Monday, July 7, 2008

One Evening at the Farm

Jeff and I grew up in Upstate New York. Both of our grandparents had dairy farms, so needless to say we both spent our share of time on the farm(s). Unfortunately, because we moved away our children haven't had much of a farm life. But when we do visit New York we try to give them a taste of the 'good life'!

This year we are visiting during HAY SEASON! When we visit at Christmas all they really 'get to do' is shovel snow! ;o)

These pictures are taken at my grandmothers farm. She is 83 and still bales hay! She has been widowed for almost 30 years and has managed to keep her home and 100 acres all these years. My uncle lives next door and they work it together. She has no livestock, just uses the land for hay and corn to sell to other local farmers.

Yes, this is Olivia proving you CAN do farm work in a skirt. lol... That is a hook in her hand that is used for grabbing the bales of hay.

Jeff taught Emma how to drive the Ford tractor, it is a 1951.
This is the same tractor I learned to drive on as a kid.Plan A was to use this baler that kicked the bales out toward the wagon.

Part of being a farmer is to know how to maintain and REPAIR your equipment! All of this equipment is so old it breaks down often, which is the case here!

So...Plan B: Uncle would drive the first tractor with a different baler on. This baler will drop the bales on he ground. The second tractor that Emma was driving with the wagon on it would follow behind...

...and Jeff would pick up the bales and toss them on the wagon.
Yes, Jeff had the short end of the stick on this job, or I guess you could say he got the heavy end of the bale! ;o) Olivia would stack the bales.

I am not allowed to do any heavy lifting, so I was safety monitor and photographer/historian...hey, someone has to record all these memories!
And just for the record, I did drive the tractor near the end of the night, but I won't post those hideous pictures.

Here we are getting it on the elevator and int5o the haymow just before dark.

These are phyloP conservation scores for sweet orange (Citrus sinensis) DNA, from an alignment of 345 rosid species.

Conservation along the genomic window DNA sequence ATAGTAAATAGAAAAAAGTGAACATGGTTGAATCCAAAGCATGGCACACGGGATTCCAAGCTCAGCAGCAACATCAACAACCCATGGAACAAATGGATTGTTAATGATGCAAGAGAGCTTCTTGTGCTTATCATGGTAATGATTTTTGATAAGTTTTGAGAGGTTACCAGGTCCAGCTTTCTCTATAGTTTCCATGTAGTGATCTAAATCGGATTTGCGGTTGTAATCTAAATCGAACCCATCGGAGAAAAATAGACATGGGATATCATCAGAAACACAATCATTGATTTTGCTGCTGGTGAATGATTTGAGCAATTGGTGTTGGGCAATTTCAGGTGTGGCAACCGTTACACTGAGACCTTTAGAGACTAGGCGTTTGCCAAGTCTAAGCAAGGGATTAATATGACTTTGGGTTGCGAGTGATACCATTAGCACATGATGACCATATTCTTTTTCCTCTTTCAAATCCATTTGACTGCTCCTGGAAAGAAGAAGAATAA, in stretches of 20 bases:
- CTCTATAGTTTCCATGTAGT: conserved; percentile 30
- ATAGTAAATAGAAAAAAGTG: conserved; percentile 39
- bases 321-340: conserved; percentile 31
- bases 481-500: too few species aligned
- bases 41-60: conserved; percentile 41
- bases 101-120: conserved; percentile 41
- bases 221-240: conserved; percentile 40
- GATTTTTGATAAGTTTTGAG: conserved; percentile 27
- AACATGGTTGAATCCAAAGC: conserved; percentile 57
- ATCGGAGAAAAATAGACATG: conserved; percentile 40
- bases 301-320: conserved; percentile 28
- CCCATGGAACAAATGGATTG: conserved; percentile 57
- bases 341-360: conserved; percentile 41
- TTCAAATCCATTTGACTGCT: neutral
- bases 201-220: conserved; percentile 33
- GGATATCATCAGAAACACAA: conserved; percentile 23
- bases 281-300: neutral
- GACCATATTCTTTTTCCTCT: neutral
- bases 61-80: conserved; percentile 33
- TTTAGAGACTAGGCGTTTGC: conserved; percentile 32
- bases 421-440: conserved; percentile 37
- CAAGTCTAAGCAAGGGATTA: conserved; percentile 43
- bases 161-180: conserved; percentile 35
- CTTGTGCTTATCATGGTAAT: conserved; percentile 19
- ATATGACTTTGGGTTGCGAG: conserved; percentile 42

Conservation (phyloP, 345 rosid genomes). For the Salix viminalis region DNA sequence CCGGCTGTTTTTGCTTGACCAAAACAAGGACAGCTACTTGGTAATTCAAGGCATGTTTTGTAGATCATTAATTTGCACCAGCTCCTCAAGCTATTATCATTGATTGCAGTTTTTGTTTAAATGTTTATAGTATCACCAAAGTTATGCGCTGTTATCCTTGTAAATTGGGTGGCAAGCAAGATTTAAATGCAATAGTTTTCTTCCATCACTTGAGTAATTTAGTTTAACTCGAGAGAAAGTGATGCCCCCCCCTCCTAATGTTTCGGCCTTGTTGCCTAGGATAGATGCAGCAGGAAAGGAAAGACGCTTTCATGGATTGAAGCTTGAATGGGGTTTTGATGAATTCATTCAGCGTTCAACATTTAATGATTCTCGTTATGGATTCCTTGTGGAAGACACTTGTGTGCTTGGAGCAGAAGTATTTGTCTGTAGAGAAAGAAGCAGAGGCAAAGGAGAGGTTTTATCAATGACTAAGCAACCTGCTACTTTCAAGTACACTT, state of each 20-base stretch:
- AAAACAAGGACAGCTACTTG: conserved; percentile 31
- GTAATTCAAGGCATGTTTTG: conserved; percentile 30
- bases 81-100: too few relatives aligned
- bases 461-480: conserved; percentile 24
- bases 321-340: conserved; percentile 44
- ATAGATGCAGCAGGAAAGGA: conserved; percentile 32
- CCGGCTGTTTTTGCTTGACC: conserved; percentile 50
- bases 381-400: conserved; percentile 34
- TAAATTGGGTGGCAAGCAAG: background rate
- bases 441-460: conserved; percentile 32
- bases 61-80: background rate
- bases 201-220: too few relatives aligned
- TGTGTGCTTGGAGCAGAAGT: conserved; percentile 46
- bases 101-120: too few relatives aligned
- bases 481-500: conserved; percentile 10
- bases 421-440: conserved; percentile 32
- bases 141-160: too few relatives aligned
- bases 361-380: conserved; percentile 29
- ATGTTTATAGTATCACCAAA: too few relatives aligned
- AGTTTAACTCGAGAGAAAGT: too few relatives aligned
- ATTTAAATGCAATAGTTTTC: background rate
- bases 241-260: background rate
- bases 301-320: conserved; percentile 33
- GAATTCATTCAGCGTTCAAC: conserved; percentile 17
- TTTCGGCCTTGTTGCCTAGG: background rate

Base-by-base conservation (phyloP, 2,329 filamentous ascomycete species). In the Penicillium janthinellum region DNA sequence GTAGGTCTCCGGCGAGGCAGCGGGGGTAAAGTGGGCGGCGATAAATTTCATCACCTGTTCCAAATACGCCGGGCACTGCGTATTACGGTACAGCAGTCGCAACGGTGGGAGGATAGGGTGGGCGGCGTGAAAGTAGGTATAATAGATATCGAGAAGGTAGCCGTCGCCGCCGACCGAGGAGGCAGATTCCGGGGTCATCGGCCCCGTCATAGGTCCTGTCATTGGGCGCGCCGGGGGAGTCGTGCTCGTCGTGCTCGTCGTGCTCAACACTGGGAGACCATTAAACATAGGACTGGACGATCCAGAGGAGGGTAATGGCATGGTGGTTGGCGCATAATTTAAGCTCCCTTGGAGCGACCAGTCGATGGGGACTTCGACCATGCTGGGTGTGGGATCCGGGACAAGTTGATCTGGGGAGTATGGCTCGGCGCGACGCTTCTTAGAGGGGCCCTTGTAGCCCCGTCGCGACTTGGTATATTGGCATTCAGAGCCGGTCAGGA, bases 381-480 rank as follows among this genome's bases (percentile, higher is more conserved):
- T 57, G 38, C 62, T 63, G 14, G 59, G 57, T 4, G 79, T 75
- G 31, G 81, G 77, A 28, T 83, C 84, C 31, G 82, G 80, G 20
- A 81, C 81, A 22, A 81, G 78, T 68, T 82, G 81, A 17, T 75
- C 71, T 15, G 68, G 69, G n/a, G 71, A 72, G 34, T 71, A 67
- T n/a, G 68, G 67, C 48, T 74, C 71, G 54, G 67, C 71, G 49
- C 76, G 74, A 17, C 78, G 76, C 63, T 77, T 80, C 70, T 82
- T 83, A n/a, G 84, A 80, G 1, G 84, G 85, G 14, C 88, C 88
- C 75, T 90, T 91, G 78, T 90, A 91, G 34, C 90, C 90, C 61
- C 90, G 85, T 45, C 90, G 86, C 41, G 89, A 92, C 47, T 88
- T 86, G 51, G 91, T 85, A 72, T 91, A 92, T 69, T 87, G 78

Jane said...

Love it!! It is so beautiful there. How are the temps? It is hot and dry, dry, dry here. Gary is missing Jeff :)
We are stripping wallpaper and preparing to paint- a job for everyone!! We found out a three year old can strip wallpaper- but don't tell anyone we might get in trouble:)
We loved the pictures. Have a great time and hurry home. Blessings to all

Leslie said...

Hi Kathy,

I usually do not leave comments on blogs....I am just a reader. Now, I have left a couple on your blog in 2 days! (We also commented on Olivia's graduation. :o )

Your husband and you have a lot in common with my husband, Jeff. He grew up on a dairy farm that is
still up and running just down the road from us. It is called Rilara Holsteins in the Shenandoah Valley of VA. Jeff's Dad used to do a lot of showing and breeding etc.

My only commonality with you is the restriction on lifting....I grew up in a small town nearby my husband's family farm.

Thank you for sharing....I'll try to go back to just being a blog reader again. : )

Your Grandmother sounds like a wonderful lady! Enjoy your stay!


Campbell's Hope said...

Hey dear friend, I miss ya..
Everything seems great there.
I love the pics....
Hurry Home..


Country Gal said...

Brings back some very hot and sticky memories! We used to go to Grandpa's when he baled square bales. Mid-morning and mid-afternoon grandma would bring huge snacks of sandwiches, cake, and coffee out to the field. Then there was a huge meal at noon and six for the workers (and us!) Baling small bales was very hard work. Now, a big tractor cuts, windrows and bales our hay into big round bales in an afternoon. And the cab is air-conditioned!